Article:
• Second, the population of economic agent to be persuaded must be small.[2] Fewness entails the easy identification of economic agents to persuade, and increase the perceived likelihood that non-compliers will be identified and punished.[2]

Even when those two necessary conditions are not fully met, moral suasion, if only partially effective, can be a valid choice of policy instruments if the alternatives are doing nothing or taking actions with high opportunity or administrative costs.[2]

Although neither a necessary nor a sufficient condition, a low level of competition amongst suppliers in the economy contributes to increased effectiveness of moral suasion. Indeed, companies that have been "persuaded" to adopt morally superior but more costly behaviour, will be less competitive and could be driven out of the market by competitors who are not fettered by such constraints if competition is too fierce.[17]

Examples[edit]

Regulating the financial sector[edit]

The Bank of Canada defines moral suasion in central banking as "a wide range of possible initiatives by the central bank designed to enlist the co-operation of commercial banks or of other financial organisations in pursuit of some objective of financial policy".[18] It could also be defined more generally as "a process whereby commercial banks co-operate with the central bank either for altruistic reasons or out of fear of administrative or legislative sanctions".[19]

Formal moral suasion is characterised by explicit (though non-contractual) commitments to "refrain from activities judged to be in conflict with policies of the central bank".[18] Informal moral suasion is more difficult to define and is carried though various conversations and interactions between the central bank and the commercial finance institutions, during which commercial institutions can be made to understand the central bank's policy objectives on various matters.

The oligopolistic competition in the British banking sector has witnessed the success of moral suasion as a monetary policy instrument, allowing the central bank to control by persuasion and directive.[18] Given that only five major banks need to be persuaded in England, a moral suasion policy instrument is very effective because non-compliers can be immediately identified and held up for censure, while in the United States where there are many commercial banks, the Federal Reserve needs to use legalistic controls to pursue the same ends.[2]

Curbing inflation[edit]

Moral suasion has been effectively used in the management of inflation in a number of countries and is also referred to as "open mouth operations" in the financial sector.[20] The common factor for the success of moral suasion is the trust that stakeholders have on the Central Bank. For example, New Zealand has experienced high inflation in the early and mid eighties which however drastically reduced as the bank managed to anchor stakeholder inflation expectation through moral suasion. Monetary policy to a great extent is the management of expectations,[21] influencing inflation expectations of business and labour. Researchers have found that inflation expectations greatly influence future inflation, hence the use of moral suasion to anchor inflation expectations has been an important instrument in reducing New Zealand's inflation rate.[22]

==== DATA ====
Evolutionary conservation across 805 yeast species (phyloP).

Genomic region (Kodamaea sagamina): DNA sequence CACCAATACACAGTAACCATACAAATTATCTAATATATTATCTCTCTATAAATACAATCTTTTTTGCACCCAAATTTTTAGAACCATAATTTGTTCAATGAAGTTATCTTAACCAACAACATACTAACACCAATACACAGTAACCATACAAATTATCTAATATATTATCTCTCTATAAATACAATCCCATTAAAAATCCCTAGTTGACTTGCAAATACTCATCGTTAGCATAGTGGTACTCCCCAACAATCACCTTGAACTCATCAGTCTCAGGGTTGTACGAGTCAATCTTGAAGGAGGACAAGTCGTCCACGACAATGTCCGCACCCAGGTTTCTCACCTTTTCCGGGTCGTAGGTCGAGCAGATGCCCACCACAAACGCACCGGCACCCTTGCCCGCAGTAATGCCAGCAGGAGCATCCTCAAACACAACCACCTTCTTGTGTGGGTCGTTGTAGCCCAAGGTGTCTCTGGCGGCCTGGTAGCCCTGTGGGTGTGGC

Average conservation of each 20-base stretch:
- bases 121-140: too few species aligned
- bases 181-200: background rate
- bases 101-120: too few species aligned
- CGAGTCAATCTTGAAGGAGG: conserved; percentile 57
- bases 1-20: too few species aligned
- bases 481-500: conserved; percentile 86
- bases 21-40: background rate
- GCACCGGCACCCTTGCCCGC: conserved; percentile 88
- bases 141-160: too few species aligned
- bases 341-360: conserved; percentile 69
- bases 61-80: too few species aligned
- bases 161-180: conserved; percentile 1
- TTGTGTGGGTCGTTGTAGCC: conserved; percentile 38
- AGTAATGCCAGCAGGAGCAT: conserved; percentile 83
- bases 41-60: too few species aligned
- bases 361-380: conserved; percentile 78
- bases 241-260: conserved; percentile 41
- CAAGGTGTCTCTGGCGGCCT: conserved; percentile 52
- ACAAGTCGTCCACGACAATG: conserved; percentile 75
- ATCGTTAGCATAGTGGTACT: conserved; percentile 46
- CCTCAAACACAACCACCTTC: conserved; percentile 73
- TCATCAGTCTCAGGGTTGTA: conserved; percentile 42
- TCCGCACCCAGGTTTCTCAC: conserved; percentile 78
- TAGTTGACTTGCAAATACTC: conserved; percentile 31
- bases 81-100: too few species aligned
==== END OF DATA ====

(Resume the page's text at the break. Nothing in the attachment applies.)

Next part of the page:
Moral suasion has also been widely and successfully used to curb moderate price increases in countries as Great Britain and Sweden where a principle of "democratic socialism" has been in place for some time.[23] Wage and price increases were agreed upon by the Government, Labour and businesses. The public ownership of the whole exercise enhanced compliance.[23]

Moral suasion in different political regimes[edit]

Although moral suasion can theoretically be used in any political regime, it has a higher chance of being effective in cases where the political authority is centralised and effective.

Centralisation of authority contributes to the effectiveness of moral suasion as a policy tool since it makes the government's positions clearer and more consistent. Attempts by governments to influence the behaviour of companies and citizens can therefore be understood more clearly.

Effectiveness of authority refers to the ease in which the intentions of the political executive can be transformed into legislative or regulatory action. This is important because the governments and agencies can use implied threats of price controls, additional regulation or taxation to induce certain behaviours from companies. Such threats will only have credibility if companies think that these threats will be carried out if they do not comply.

As fewness of economic agents to be persuaded is a necessary condition for moral suasion to be effective, this policy instrument is more adapted to countries with higher concentration of suppliers, both in terms of number and of geography .

Studies suggest that moral suasion is usually not effective in environmental matters in advanced economies. It can, however, still be used for developing countries since there are still easy environmental gains that could be made without heavy-handed regulation.[2]

Interaction with other policy instruments[edit]

Moral suasion is rarely used in isolation.[2] Governments can use moral suasion in conjunction with a variety of other policy instruments to reach its objectives.

Regulation[edit]

Firms may alter their behaviour in order to reduce the probability that they will be subject to additional regulations. In fact, they may respond more to the threat of being regulated than to the actual imposition of regulations, as illustrated by the fact that US oil companies froze wholesale petrol prices when the 1991 Iraq war started, even without being prompted to do so.[24]

Price cap[edit]

Governments can also implicitly or explicitly threaten to establish price caps to make moral suasion more likely to succeed. This was illustrated in 1979 when the Chairman of the US Federal Reserve System, Paul Volcker, warned banks against raising prime rates above a certain level,[24] and in the 1960s when US President John F. Kennedy caused U.S. Steel to reverse its decision to increase prices by sharply criticizing the company.[25]